"Compulsions can be very ritualised, very mechanised. A person with OCD, for example, may have a particular routine they follow when they are going to bed. Many of us have routines, but if we are interrupted, we don't notice and carry on or we do things in a different order. If a person with OCD has their routine interrupted, they have to start the entire ritual again", she said
As with most health problems in Ireland, a person seeking help for OCD will generally approach their GP first. People may choose to go to the doctor themselves or may be encouraged to do so by concerned family or friends.
The GP may deal with the disorder or refer the patient to a consultant psychiatrist. Ms Shoemaker emphasised that whether you are seeing a GP or psychiatrist, you should be comfortable that they are familiar with the condition and are in a position to treat it.
"I always advise patients to get as much information as they can about OCD and bring it with them to the GP or psychiatrist. Ask them if this is an area that they know about and if it is not, go elsewhere. It is also essential that you feel comfortable with your doctor", she said.
People with OCD may be treated with drugs, specifically SSRIs (selective serotonin re-uptake inhibitors), which are a type of antidepressant. Another typical form of treatment is cognitive behavioural therapy (CBT). It is widely accepted that this is the best type of therapy when it comes to treating OCD.
According to Ms Shoemaker, who works in the field of CBT, the aim of it is to give a person with OCD the tools to manage the disorder. This is done using a technique known as ERP (exposure response prevention), which involves exposing the person to their fear. For example, a person obsessed with germs or contamination may be brought into a public bathroom. The person will be helped to face their obsession, without having to use a compulsion to reduce their anxiety.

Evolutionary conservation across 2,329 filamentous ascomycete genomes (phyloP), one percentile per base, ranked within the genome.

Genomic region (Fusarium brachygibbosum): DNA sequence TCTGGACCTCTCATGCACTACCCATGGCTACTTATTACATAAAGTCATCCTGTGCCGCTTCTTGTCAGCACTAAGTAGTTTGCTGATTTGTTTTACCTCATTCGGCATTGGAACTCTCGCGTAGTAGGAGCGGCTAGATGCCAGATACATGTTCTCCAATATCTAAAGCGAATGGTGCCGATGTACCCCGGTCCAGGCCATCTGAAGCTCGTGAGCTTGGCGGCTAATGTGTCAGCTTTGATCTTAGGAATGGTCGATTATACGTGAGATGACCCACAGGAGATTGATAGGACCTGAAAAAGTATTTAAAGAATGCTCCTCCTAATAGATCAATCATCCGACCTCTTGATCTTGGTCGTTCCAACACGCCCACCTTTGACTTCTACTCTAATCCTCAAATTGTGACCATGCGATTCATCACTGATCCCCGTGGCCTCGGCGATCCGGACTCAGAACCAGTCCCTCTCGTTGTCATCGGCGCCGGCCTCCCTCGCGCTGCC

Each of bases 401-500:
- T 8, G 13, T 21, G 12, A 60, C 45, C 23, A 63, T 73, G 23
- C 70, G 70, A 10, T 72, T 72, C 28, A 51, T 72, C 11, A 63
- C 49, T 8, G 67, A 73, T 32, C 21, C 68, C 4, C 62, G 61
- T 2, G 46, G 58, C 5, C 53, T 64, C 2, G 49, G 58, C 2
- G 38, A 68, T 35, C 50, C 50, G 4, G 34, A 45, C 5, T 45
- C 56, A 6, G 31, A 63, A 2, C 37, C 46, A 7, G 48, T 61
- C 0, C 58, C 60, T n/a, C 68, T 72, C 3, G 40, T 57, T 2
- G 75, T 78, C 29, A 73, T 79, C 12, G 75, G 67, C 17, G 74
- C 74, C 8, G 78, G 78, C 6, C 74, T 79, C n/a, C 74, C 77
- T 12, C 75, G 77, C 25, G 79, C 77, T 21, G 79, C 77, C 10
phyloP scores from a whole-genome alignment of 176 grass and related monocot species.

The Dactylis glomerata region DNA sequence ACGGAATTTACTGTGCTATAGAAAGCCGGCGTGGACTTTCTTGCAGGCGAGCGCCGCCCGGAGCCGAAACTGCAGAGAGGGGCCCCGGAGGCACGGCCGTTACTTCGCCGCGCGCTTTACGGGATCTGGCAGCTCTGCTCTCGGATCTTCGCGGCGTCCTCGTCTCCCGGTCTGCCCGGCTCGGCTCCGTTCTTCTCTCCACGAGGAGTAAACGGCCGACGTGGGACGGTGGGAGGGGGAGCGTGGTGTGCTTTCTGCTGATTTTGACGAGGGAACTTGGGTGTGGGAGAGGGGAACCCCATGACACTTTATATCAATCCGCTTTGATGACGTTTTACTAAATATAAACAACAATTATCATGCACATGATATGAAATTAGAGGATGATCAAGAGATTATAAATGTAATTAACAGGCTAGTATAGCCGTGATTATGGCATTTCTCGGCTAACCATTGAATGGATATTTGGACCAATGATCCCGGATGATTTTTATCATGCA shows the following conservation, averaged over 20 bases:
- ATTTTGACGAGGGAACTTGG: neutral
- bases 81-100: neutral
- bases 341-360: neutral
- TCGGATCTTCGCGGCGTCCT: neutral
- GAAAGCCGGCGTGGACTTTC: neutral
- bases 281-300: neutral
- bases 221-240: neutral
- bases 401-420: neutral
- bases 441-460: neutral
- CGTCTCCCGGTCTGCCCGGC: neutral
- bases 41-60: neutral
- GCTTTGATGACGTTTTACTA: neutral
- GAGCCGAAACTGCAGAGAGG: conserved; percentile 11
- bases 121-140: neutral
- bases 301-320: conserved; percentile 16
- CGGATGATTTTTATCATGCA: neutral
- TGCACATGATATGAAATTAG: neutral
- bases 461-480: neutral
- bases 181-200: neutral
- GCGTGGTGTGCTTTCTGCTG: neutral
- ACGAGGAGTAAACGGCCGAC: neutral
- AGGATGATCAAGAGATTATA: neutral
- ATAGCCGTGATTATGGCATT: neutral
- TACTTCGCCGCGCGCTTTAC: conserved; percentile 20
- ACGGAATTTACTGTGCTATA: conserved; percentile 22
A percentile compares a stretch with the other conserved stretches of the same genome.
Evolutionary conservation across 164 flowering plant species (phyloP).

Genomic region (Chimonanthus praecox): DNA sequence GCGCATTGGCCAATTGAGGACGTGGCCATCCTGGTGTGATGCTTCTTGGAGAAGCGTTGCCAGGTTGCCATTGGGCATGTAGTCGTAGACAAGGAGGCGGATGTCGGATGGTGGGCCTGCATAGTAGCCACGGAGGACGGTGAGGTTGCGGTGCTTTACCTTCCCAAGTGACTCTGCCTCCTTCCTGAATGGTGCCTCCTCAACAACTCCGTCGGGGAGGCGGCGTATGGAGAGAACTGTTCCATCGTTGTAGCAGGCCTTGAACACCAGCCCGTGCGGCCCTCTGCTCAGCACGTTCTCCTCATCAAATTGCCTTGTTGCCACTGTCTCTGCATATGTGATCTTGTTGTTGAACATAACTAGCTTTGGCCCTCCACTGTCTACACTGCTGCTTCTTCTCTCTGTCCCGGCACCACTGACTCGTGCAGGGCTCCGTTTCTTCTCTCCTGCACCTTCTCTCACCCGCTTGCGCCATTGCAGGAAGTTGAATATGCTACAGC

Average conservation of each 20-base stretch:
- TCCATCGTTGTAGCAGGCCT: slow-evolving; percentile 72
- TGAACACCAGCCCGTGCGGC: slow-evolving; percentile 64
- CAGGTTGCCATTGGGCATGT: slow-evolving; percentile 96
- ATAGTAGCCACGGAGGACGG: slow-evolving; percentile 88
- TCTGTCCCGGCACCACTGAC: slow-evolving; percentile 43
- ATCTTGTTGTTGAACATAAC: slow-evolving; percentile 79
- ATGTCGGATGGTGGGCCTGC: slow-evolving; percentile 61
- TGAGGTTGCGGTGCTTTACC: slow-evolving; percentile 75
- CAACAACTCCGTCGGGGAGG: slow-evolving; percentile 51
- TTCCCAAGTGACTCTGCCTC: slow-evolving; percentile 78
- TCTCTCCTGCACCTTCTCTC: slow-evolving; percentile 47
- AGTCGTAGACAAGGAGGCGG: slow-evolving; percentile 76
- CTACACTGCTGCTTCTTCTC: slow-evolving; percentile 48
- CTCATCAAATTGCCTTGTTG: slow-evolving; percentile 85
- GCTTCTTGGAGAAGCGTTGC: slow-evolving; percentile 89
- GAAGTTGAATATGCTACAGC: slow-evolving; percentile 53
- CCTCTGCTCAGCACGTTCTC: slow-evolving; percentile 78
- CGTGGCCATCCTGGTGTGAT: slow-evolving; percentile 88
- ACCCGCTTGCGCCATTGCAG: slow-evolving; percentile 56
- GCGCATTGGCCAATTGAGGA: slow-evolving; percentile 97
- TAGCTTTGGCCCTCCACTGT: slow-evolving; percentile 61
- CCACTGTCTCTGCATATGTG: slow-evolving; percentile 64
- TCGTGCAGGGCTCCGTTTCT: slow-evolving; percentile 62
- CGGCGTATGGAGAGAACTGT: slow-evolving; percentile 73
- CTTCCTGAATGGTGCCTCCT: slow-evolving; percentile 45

"CBT can work quickly or may take some time - every case is different. Unless it is a particularly urgent case, I will see a patient usually once a fortnight. Some of these meetings will take place outside of the therapy room for the purposes of ERP", she explained.
However apart from the fact that the disorder can be misdiagnosed or missed altogether, the lack of cognitive behavioural therapists is also a major cause for concern when it comes to OCD treatment, Ms Shoemaker points out.
These therapists mostly work on a private basis and many have waiting lists. The situation in the public arena is even worse. Some Health Service Executive (HSE) areas have no cognitive behavioural therapists for public patients at all and those that do have long waiting lists.
"You can be weeks to months waiting to see a cognitive behavioural therapist. More are definitely needed. It is also difficult to find a place to train if you want to work in this area, so more courses are needed", Ms Shoemaker added.
For more information on OCD, including support group details, click on...
If you would like to join the irishhealth.com discussion on OCD, click on...
I am concerned about my 12 year old son who I feel may be suffering from OCD. He went through a phase of washing his hands until they were red and sore. At the moment he has irrational fears, goes through a routine at bedtime i.e pushing the bed so many times each way and cannot bear anything to be out of place. He gets upset if he is not allowed to the shower every day and sometimes wants to go twice a day. I am very worried and would like to hear from anyone who has the same problem and what help there is
CBT, as mentioned in the article, is really the best way to go here Anon 21:42. The sooner your son gets access to this therapy the quicker he will over come this. One method uses, can be to get him to identify when these thoughts to himself, i.e. label them e.g. this is an OCD thought, OCD is a disease, then get him to actively change his thought to something else, he can have prepared before hand. It can be very slow at first, but if he can prevent himself from acting on the thought, a little bit longer each time, he will make progress. You could try this with him in the meantime, while you wait to see a therapist, but do try to get an appointment with a therapist as soon as possible.